Depending upon the length of the channels and flow screen geometry (e.g., spacing and diameter of the mesh weave), sealant flow from the edge may be undesirable or not adequate to completely seal off the port. In such instances, one or more (optional) sealant holes may be cut, e.g., with a standard blade or otherwise formed (using the methods described herein) into the screen components. It is generally preferred that the sealant holes be cut or formed subsequent to the formation of the channels. The sealant holes are utilized to enhance sealing of the channels in that they draw or otherwise permit entry of additional sealant into the channels. (The feature of sealant holes is further described in our World Publication WO 03/080226.)
Once suitable sealing channels are formed in each of the components as described above, the components are assembled according to the desired filtration cassette design and output requirements. A very basic design would include a first filtrate flow screen, a first filter membrane, a retentate flow screen, a second filter membrane and a second filtrate flow screen. However, those skilled in the art will recognize that filtration cassettes can have any desired number of flow screens and filter membrane components assembled together.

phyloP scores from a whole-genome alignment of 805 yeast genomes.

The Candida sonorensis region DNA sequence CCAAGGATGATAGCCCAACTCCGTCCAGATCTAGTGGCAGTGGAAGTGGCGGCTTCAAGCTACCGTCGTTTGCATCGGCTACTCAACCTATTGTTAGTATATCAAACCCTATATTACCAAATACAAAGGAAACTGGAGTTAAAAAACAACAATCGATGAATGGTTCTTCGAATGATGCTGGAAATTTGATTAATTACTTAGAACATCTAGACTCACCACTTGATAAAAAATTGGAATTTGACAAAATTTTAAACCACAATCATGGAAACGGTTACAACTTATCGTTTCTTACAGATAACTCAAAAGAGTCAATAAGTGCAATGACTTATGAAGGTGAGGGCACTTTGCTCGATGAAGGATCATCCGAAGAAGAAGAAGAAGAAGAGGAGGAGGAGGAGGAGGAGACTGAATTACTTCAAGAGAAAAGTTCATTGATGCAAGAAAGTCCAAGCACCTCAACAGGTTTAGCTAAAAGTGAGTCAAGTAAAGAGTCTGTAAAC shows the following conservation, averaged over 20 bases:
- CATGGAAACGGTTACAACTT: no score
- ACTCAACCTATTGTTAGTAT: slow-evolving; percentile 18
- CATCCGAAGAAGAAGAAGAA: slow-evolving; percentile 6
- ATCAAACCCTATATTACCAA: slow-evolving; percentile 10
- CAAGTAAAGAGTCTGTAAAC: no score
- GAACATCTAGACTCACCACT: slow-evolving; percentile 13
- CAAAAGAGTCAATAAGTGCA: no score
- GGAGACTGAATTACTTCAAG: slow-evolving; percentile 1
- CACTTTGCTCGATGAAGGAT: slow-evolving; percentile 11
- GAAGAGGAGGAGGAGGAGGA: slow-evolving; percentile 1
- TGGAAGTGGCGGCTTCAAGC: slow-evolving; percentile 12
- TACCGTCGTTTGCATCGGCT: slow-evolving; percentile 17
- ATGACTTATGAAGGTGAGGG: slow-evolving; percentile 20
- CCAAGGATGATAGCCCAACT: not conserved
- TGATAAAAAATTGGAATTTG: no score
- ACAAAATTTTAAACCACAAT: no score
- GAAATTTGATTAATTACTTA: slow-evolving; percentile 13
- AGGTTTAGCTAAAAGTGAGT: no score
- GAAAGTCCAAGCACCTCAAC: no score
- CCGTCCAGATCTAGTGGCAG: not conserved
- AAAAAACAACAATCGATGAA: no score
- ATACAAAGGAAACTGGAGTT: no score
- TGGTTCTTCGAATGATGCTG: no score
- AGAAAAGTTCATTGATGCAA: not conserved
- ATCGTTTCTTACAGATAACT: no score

Regardless of the particular design, the components are assembled such that the ports of each component in the assembly are aligned with the ports of the other components. The assembly is then placed within a mold or cavity and held in place within the mold by a top plate with an appropriate means of compression, such as a simple clamp or bolt pattern.